At M&E Tech in DC and NYC, we heard from development professionals who were struggling with the question on how to build an organization-wide technology-enabled system for collecting, storing and analyzing M&E data. Some of the questions that development organizations are asking when thinking about organization-wide management information systems (MIS) are:
- How do we collect and manage M&E data on complex programmes across hundreds of countries? Many multi-national organizations have multiple projects within one country, and/or projects that stretch internationally. In these instances, each project or country needs the ability to customize their M&E work to their particular setting. This becomes even more challenging when multiple partner organizations are involved in delivering one project or programme.
- How do we balance flexibility, while at the same time keep standards and common measures of activities, outcome and impact in place? Many organizations have experience building their own systems (after perhaps researching systems and not finding the right fit) but they are still finding that the system is limited, doesn’t work perfectly or do everything it needs to do.
- What can we expect from our software solutions? And what other systems do we need to put in place to support or enable software to fulfill its promise of greater efficiency and coordination? Or do we have it the wrong way around? Quality communication around the process of providing an enterprise M & E solution will help to control expectations, and inform stakeholders of the bigger issues involved in achieving success. Change Management is the step that is often overlooked.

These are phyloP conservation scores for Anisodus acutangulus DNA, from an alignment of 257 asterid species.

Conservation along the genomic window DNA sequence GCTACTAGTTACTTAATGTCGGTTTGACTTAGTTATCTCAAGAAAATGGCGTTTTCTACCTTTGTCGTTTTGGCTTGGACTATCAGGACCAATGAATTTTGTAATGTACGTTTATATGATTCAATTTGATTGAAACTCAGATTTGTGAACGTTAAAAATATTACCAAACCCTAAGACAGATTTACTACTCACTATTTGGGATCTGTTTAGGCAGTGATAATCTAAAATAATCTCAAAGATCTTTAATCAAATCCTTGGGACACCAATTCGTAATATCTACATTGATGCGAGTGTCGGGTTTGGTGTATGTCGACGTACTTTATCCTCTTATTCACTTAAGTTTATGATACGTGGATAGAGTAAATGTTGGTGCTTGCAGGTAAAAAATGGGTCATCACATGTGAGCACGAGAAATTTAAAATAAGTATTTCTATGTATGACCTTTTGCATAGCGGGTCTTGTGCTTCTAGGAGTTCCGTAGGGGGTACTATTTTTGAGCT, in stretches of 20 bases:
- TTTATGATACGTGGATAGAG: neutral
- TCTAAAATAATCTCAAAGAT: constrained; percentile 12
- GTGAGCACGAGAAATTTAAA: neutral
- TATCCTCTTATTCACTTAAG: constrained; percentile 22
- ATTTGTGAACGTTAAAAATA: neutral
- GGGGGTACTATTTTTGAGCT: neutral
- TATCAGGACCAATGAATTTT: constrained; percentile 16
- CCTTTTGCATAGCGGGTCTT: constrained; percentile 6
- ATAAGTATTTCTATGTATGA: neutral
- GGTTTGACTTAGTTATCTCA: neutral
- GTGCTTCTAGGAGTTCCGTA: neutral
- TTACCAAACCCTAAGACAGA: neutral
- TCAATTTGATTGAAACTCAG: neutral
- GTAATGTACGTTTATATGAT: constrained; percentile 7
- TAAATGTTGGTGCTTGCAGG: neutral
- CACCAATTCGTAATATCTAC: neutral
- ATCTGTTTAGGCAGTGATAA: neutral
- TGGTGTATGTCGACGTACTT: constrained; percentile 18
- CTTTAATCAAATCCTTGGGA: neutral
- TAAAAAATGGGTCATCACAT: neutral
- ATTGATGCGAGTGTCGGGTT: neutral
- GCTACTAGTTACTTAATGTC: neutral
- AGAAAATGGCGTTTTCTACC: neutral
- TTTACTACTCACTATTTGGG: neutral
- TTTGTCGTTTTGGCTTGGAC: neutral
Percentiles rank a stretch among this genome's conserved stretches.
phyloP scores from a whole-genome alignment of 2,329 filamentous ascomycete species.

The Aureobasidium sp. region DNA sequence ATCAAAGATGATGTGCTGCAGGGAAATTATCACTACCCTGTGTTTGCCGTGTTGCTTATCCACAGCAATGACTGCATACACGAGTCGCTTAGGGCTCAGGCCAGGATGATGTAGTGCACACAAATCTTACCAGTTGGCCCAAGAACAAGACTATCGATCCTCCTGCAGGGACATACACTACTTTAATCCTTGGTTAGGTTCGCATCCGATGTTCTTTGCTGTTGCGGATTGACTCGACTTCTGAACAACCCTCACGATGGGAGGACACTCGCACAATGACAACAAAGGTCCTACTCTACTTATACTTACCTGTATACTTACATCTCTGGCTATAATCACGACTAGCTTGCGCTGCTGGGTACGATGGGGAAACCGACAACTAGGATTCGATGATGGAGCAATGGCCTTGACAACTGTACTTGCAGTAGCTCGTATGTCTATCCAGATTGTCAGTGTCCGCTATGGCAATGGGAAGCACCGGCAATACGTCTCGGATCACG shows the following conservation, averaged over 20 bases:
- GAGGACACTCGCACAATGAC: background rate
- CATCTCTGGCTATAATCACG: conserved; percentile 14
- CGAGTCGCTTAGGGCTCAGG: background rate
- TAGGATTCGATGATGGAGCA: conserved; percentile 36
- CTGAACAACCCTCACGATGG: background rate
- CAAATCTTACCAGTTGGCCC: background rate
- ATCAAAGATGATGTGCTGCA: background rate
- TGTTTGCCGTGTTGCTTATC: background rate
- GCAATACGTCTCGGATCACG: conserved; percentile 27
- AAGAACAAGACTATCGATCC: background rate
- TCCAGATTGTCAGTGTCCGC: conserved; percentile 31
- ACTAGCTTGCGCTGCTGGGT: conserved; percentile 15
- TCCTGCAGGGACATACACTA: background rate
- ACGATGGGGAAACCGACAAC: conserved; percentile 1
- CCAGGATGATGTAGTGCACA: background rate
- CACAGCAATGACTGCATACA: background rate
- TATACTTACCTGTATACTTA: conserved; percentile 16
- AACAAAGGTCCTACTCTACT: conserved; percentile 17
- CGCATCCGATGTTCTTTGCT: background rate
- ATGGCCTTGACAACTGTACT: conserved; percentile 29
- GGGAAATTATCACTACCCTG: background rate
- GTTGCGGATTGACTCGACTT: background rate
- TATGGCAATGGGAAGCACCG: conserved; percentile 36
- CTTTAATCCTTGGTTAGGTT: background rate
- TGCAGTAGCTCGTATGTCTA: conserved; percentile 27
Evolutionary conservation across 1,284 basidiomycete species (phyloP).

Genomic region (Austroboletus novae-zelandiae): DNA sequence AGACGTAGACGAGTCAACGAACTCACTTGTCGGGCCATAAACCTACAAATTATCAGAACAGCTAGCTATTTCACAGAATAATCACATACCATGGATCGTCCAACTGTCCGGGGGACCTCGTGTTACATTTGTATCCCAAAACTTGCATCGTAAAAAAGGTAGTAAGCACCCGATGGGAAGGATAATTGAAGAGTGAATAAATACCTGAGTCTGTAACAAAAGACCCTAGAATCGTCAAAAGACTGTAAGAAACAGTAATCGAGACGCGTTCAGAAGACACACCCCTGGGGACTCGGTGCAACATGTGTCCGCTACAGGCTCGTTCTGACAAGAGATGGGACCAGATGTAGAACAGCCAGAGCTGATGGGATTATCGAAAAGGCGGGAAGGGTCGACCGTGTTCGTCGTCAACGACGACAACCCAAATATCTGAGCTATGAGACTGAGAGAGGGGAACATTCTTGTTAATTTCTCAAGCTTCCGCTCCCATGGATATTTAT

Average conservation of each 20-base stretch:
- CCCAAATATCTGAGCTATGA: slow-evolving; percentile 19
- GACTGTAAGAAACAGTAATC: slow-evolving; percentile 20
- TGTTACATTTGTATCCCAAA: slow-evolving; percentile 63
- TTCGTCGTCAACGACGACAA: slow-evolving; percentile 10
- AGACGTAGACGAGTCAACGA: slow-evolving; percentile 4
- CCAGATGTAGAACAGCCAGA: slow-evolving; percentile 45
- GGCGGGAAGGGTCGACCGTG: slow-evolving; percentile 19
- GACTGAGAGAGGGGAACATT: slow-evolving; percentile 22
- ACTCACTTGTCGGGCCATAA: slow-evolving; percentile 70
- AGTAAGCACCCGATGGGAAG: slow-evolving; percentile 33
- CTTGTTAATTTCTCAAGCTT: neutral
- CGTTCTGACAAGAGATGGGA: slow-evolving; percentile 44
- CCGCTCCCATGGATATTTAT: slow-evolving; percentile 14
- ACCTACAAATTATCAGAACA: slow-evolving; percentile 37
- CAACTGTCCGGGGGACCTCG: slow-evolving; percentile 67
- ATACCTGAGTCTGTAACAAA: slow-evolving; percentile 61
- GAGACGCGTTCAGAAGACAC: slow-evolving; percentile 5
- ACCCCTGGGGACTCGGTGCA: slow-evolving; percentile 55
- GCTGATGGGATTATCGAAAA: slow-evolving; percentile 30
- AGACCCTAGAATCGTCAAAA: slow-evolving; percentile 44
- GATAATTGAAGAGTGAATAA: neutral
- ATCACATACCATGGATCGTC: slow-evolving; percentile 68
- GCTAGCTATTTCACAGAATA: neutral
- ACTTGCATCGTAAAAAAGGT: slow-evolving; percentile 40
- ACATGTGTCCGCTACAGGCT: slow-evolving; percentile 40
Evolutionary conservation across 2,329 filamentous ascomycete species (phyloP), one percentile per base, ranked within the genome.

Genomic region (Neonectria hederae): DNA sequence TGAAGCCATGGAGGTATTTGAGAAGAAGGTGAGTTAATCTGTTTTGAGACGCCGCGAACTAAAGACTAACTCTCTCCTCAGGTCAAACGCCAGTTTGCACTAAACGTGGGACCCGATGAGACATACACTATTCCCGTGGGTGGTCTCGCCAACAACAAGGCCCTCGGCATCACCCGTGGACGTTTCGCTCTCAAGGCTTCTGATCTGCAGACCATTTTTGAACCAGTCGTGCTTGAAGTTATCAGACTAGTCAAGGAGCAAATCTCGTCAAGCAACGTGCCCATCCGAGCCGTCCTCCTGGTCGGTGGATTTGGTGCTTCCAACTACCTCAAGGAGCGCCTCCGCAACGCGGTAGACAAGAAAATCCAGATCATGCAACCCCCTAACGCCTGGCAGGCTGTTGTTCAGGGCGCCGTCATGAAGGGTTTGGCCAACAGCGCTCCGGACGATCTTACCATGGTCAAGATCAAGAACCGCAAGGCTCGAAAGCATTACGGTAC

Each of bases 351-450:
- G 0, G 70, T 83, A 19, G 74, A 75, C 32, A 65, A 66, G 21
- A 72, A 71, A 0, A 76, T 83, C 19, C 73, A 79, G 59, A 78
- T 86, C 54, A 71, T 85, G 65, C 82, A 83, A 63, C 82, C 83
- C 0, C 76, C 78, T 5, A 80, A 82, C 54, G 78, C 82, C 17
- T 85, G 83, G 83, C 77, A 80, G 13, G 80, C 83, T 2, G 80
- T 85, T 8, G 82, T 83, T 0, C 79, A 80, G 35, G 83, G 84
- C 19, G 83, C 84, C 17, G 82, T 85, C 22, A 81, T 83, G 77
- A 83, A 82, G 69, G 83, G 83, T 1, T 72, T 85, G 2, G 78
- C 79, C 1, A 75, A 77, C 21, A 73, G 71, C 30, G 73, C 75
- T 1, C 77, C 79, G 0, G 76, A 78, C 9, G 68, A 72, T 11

- How will you support an enterprise M& E system, including rollout, training, helpdesk, and upgrades? Once your application is ready, rolling it out and training staff on its use and features is not a one-time effort. Do you have the resources (staff, funds, time) to provide the needed support services? Some organizations have reported a successful initial project rollout only to see it die from lack of support. Staff who don’t feel comfortable using an application or who don’t see improvements in functionality will go back to the tools they’ve used in the past.
We heard experiences from organizations that have launched organization-wide technology systems for M&E (and other) data. We heard that the several tips for how to start the conversation within your organization and what to do/not do:
- Start with a discussion about the processes for collecting data. Establish standards and test them across the organization
- Standardize your theory of change and results framework (as much as possible); this is important so that data are comparable across the system
- Focus on data for decision-making – if data are not useful for decision making, consider why you are collecting, storing and analyzing that data
- Start small – test your system in Excel or Google Forms first before moving to a more complicated system. Starting small will allow you to identify where the most time is being spend, and therefore where technology can be most impactful
- Manage expectations – technology cannot solve all of your M&E challenges!